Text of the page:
Hugo Palisch’s birthday on January 7, 1892 will be the gateway for discussing some of the early developments in the history of the telephone. First, let me tell you a little bit about Hugo. After being born in Frohna, Hugo was baptized at Concordia Lutheran Church. His parents were Charles and Lydia (Engelmann) Palisch. In the first census taken after Hugo’s birth, we see that he was living in the village of Frohna and his father is called a merchant.
I included in this image some other people that have been discussed on this blog recently. Rudolph Oswald was the butcher in Frohna, and Theodore Bachmann was running the machine shop there.
Hugo’s father, Charles, was working in the store owned and operated by several Palisch brothers, including him. This photo shows the Palisch Brothers Store, which was located at the intersection of Highways A and C in downtown Frohna.
A previous post was written about the beginnings of this store, titled, Unraveling the Palisch/Fischer Connectons.
Here are some other items relating to this photo that I think are connected to today’s story. First, it is my understanding that the first telephone exchanges were often located where local post offices were. For a while, the post office for the village of Frohna was in the Palisch Bros. Store. Also, some old-timers from Frohna have said that one of the earliest telephone exchanges was located in the Fischer home which you can see behind the store on the left in this photo. Based on his later occupation, I think that as Hugo grew up in this Frohna business environment, he developed a keen interest in the new telephone technology.
Sometime before 1910, the Charles Palisch family moved to Perryville where Charles was working for the Perry County government. Here is an image of the 1910 census showing this family, with Charles described as the county collector. Another note: Hugo’s sister, Adelheid, later married the founder of the Young & Sons Funeral Home in Perryville.
At the young age of 18 years, Hugo is already employed as a lineman for a telephone company in Perryville. Later during that decade, we see Hugo’s World War I draft registration.
It is hard to read, but it says that Hugo was the manager of the Perryville Telephone Company. That is pretty impressive for a young man 25 years of age. As it turns out, Hugo did get drafted into the military and served his country during World War I. Here is a document which shows his service.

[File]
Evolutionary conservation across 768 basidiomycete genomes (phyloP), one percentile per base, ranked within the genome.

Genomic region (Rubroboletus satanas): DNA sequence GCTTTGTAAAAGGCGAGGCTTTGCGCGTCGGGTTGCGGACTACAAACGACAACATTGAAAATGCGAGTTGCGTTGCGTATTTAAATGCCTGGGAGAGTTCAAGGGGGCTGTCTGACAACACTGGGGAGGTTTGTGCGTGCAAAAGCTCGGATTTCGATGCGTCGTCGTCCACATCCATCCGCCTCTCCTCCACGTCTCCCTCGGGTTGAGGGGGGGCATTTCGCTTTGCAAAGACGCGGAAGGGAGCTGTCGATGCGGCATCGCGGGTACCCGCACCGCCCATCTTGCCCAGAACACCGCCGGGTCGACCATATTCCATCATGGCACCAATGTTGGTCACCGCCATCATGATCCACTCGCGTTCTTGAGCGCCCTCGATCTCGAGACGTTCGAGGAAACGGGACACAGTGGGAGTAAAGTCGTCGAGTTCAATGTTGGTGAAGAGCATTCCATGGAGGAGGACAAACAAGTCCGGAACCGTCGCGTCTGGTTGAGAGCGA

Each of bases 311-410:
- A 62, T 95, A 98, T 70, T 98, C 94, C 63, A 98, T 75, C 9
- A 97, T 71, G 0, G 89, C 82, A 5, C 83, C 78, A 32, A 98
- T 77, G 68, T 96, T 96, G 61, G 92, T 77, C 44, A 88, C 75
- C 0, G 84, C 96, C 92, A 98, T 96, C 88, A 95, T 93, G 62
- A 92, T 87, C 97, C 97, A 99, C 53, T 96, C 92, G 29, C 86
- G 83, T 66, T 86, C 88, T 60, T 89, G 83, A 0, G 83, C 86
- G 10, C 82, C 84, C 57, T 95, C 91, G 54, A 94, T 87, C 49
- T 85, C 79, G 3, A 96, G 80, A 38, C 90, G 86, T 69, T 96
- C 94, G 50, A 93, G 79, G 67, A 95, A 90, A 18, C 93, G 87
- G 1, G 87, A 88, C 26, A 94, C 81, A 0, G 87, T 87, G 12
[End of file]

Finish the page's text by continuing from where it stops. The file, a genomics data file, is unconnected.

The highlighted area shows that he was part of Company C of the 314th Field Signal Battalion. The U.S. Army used Hugo’s skills to be part of a battalion that was involved in communications. Here is a flag for his battalion.
In this WWI roster for his battalion, we see that Hugo achieved the rank of corporal.
I found this description of how men were placed into the different companies that were part of the 314th Field Signal Battalion. Hugo was in Company C.
The following video gives a sense of what kind of work was done by a Field Signal Battalion during World War I. It is a silent movie with no captions. You may want to just watch portions of it instead of the whole thing.
According to some narratives that I found, the work of Field Signal Battalions was often done while bombs were falling around them. Some of those bombs contained mustard gas or other biological substances, which caused these men to work while using gas masks. It has always been the case that communication has been a critical requirement for an army’s success.
After doing a little research, I discovered that a phone such as the one we have on display at our museum would have been the kind of phone many used around the time of World War I. This one once was used in the Cornelius Boettcher family.
After returning home to Perryville, it did not take Hugo long to marry his hometown sweetheart, Lena Dewein. Lena was the daughter of John and Magdalena (Hooss) Dewein of Perryville, who were both involved in the running of a hotel. Hugo and Lena were married at Immanuel Lutheran Church in Perryville on September 14, 1919.
Sometime between 1920 and 1930, Hugo moved his family to Washington, Missouri, where he was managing a telephone exchange. It appears that the Palisches had two children.
In 1942, Hugo filled out this World War II draft card.
More specifically, it says Hugo was working for the Ozark Central Telephone Co., an outfit with headquarters in St. Louis. That company was eventually engulfed by Southwestern Bell Telephone Company.
Lena Palisch died in 1955 in Washington, Missouri, but she was buried in Perryville. Here is her Missouri death certificate.
Hugo would die in 1969. Family histories indicate he died in Omaha, Nebraska, but he also was buried in Perryville. Their gravestones are located in the Home Cemetery in Perryville.
There is also a military plaque accompanying Hugo’s grave which shows his service to the country.
Even though East Perry County is a rather remote place, the people here did not try to keep themselves isolated from new technology when it became available. In fact, it seems that in many cases, they embraced new things. Hugo was a man who learned how to handle a new technology and make a career of it.
2 thoughts on “The Advent of the Phone”
It would be interesting and instructive to research the technologies and business endeavors embraced by Herman Klaus of Farrar, MO.